Monday, March 18, 2019

What If? The Life And Work of Fritz Ascher Part II

Fritz Ascher (1893 - 1970), Sunset/Untergehende Sonne
c. 1960, oil on canvas, 
49.2 × 50 in. (125 × 126 cm)
Private collection
Photo: Malcolm Varon. © Bianca Stock
Courtesy of the Grey Art Gallery

This is Part II of the blog post on the exhibition Fritz Ascher: Expressionist at New York University's Grey Art Gallery.  Please see ArtWithHillary, February 2019 for Part I.

From 1942 until the end of the war in 1945, Fritz Ascher (1893 - 1970) was hidden from the Nazis by Martha Grassman (1881 - 1971).  Her home was in Grunewald, a famous forest area of Berlin noted for its pine and oak trees.  In the late nineteenth century, Grunewald became an upper class enclave of mansions.  The houses were separated from one another by large plots of land.  Thus, when the Nazis took over some of the villas during the war, nearby homes were concealed by heavy forestation which accounts for one reason Ascher remained undiscovered.  

Fritz Ascher (1893 - 1970), Hunting Castle Grunewald/
Jagdschloss Grunewald, c. 1963,
white gouache over black ink and watercolor on paper
20.3 × 17.7 in. (51.5 × 45 cm)
Private collection
Photo: Malcolm Varon. © Bianca Stock
Courtesy of the Grey Art Gallery

Berlin was heavily bombed in 1945.  On April 25, 1945, three days before the Americans liberated Berlin, air raids destroyed most of Ascher's artwork left with friends.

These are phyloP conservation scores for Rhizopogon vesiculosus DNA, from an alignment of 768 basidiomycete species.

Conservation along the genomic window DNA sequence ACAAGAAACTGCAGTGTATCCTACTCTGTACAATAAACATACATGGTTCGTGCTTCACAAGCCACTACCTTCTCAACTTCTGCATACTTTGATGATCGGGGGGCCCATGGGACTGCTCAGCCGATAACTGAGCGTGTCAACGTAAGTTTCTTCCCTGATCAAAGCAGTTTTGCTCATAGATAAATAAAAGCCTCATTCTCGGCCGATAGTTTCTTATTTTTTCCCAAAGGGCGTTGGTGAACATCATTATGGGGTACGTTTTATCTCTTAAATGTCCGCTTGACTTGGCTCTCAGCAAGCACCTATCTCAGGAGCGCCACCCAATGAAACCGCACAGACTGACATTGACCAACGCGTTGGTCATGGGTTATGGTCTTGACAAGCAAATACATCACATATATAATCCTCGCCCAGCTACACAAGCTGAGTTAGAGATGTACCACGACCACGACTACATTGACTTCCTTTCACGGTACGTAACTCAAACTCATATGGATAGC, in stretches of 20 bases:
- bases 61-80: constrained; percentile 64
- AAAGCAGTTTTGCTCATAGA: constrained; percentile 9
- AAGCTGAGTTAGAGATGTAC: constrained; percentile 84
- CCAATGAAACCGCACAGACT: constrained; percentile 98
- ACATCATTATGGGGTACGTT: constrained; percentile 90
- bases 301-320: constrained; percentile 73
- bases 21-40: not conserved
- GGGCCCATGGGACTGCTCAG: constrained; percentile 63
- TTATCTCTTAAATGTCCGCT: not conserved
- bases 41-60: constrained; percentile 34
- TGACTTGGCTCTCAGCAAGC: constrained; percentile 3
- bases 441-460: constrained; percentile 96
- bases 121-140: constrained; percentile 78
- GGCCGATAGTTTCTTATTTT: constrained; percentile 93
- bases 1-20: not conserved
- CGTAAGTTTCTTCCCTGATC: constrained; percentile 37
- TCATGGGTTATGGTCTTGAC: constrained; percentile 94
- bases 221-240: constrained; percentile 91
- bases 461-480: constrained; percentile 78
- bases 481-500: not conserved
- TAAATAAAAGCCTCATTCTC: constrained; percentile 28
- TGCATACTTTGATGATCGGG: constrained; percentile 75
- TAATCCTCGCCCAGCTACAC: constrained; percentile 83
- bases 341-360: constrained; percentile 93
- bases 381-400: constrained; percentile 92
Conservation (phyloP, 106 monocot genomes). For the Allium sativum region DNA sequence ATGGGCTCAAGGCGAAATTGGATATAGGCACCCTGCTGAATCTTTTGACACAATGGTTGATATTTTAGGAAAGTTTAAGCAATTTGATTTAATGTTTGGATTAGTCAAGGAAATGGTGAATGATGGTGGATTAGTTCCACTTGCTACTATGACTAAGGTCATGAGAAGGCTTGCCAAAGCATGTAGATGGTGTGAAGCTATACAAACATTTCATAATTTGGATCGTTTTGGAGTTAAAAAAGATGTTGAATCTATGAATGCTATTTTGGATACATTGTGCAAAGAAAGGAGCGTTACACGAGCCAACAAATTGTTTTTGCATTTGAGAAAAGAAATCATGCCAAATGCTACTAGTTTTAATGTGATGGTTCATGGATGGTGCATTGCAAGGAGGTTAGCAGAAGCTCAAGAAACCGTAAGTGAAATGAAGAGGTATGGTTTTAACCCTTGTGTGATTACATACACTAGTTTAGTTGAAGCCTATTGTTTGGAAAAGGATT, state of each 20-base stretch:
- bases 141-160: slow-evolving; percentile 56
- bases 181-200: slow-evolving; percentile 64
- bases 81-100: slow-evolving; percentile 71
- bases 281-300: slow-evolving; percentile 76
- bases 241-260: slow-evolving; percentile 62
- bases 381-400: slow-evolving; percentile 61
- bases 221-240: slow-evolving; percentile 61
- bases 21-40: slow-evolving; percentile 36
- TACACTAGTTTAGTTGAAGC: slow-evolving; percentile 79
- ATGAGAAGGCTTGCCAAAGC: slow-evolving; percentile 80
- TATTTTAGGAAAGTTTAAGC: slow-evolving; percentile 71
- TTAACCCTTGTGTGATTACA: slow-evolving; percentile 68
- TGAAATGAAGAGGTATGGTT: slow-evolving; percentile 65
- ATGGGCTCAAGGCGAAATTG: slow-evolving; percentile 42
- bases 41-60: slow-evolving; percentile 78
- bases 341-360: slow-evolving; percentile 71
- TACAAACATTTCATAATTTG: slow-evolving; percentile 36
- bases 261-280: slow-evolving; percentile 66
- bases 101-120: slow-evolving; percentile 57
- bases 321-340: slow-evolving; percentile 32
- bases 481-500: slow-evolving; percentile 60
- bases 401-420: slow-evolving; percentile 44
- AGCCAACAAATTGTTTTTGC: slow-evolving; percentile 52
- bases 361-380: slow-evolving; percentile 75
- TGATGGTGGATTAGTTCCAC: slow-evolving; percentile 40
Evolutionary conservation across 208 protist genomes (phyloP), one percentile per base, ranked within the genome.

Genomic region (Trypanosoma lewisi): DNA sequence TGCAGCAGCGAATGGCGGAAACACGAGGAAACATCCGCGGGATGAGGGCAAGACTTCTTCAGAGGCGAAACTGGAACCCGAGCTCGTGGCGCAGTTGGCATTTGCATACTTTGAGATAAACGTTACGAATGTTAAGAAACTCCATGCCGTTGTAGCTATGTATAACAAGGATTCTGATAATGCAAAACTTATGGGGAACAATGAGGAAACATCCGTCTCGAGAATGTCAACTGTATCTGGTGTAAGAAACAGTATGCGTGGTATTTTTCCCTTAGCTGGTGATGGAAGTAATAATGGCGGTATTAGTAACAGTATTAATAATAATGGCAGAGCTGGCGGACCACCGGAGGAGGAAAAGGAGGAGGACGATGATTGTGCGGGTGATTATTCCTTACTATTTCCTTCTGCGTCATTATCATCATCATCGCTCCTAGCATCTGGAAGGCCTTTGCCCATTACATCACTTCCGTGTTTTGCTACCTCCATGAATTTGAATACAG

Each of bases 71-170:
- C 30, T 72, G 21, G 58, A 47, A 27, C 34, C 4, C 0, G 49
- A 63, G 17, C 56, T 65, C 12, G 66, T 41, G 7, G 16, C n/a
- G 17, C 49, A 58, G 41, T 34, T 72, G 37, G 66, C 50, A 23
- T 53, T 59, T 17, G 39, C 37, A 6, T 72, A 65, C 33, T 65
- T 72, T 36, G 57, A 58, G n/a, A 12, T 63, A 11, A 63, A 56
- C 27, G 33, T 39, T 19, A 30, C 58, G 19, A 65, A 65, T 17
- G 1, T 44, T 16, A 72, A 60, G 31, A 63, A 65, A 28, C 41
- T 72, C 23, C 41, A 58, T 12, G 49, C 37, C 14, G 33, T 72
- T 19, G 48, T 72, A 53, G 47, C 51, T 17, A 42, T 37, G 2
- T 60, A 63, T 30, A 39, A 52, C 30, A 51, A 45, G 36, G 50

Edward Munch
Dream has often touched
your Being.
As dusking and dawning
Of what comes to pass.
As beautiful gracefulness of a Stillness, in which it glimmers, Yet disappears.
In which you linger, Sunken down you push on, trust and distant things
are reconciled.
(Poems Vol. 4, p. 150 (157), no. 213)

In hiding Ascher could not paint or draw.  He turned to writing poetry.  A typescript selection of thirty-one of his poems, in German and English translation, is available to visitors near the video display. Ascher's subjects range from salutations to his artistic heroes like Beethoven or Munch (see above), thoughts on loved ones and nature. They reveal an extraordinary spirit which finds joy and wonder in the world.    

Song of Love 
Love flowers,
extending and eternal.
Always I feel
myself excited
by all the changes
by all the paths,
I feel myself aglow with passion.

Whether surging
with fulfillment,
showing my
yearning bestilled – 
Whether the end of woe - . 
Love flowers so.
Extended –
it was eternal.
(Poems Vol. 2, undated (ca. 1942–45), p. 223, no. 395)

Now in his fifties, his post-war life narrowed.  No longer the socially expansive being of his youth, Ascher remained in his studio nearly a recluse. He took long walks in the nearby Grunewald forest alone or with his girlfriend, who lived across the street.  Friendly but never seeking to widen his personal or artistic contacts, he worked.

Fritz Ascher (1893 - 1970), Landscape with Trees/
Hügelige Landschaft mit Bäumen, c. 1960
oil on canvas, 27.6 × 31.5 in. (70 × 80 cm)
Private collection
Photo: Malcolm Varon. © Bianca Stoc

He was not interested in exhibiting, selling or teaching art, turning down a teaching appointment at the Art Academy in Berlin.  He had a successful show in 1946 and one in 1947.  After that, it was not until 1969 that the famous art dealer Rudolph Springer  persuaded him to exhibit twenty-one paintings at his gallery.